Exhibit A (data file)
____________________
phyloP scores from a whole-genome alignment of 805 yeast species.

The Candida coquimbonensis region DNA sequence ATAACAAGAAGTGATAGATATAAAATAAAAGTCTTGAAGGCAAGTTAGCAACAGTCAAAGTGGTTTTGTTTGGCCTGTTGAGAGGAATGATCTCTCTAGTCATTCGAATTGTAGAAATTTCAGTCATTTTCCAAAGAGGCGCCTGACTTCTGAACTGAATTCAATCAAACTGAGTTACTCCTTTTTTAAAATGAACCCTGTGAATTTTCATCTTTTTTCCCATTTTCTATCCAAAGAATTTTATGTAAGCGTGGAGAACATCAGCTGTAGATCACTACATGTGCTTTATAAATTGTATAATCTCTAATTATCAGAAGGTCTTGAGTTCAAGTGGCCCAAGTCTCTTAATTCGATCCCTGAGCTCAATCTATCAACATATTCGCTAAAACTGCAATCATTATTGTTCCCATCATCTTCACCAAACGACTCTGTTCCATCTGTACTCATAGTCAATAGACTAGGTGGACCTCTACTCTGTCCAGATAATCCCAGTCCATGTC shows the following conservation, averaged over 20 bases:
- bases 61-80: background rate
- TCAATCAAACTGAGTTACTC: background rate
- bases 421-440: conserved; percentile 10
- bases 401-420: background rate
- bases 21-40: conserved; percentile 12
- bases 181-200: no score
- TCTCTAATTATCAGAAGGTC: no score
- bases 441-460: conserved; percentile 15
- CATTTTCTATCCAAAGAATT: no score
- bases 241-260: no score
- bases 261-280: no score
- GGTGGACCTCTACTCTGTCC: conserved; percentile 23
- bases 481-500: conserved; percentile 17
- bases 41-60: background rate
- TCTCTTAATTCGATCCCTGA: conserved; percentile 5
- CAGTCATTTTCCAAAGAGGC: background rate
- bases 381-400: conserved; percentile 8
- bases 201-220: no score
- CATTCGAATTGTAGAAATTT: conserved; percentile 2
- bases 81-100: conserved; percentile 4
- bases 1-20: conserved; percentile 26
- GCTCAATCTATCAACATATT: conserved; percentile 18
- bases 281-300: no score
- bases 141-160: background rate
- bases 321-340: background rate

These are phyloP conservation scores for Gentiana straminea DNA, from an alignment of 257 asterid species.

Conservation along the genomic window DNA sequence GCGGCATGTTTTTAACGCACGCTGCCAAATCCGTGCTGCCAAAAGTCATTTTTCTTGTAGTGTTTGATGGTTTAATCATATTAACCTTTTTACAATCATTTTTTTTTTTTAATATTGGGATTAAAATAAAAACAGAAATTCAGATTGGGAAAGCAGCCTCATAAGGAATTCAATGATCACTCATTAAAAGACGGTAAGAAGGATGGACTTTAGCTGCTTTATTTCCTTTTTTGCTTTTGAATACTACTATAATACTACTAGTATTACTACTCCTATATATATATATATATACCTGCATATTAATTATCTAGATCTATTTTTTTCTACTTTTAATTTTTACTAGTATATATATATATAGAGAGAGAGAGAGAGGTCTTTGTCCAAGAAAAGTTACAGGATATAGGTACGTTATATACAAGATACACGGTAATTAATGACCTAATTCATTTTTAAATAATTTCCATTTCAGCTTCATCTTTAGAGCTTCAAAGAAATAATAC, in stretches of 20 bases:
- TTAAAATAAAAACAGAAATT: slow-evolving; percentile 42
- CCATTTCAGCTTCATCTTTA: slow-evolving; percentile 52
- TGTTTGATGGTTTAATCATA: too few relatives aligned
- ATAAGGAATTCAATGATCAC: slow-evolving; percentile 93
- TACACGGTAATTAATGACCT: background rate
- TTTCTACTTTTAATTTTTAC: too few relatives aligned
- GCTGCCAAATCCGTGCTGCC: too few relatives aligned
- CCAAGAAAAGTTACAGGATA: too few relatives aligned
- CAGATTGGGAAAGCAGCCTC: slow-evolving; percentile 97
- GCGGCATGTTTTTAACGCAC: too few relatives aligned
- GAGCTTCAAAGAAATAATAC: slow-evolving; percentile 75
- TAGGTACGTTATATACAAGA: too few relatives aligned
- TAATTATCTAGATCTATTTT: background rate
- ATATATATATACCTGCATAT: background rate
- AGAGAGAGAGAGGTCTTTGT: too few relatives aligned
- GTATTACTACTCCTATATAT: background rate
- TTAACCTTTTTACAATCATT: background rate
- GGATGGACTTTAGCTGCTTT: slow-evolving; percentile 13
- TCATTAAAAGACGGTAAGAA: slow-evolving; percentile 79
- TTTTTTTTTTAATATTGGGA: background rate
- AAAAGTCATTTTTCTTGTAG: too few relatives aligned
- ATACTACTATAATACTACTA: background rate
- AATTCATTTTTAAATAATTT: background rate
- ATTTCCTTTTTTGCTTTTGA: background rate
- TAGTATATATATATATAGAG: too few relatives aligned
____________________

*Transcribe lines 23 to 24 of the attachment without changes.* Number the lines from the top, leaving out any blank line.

- bases 1-20: conserved; percentile 26
- GCTCAATCTATCAACATATT: conserved; percentile 18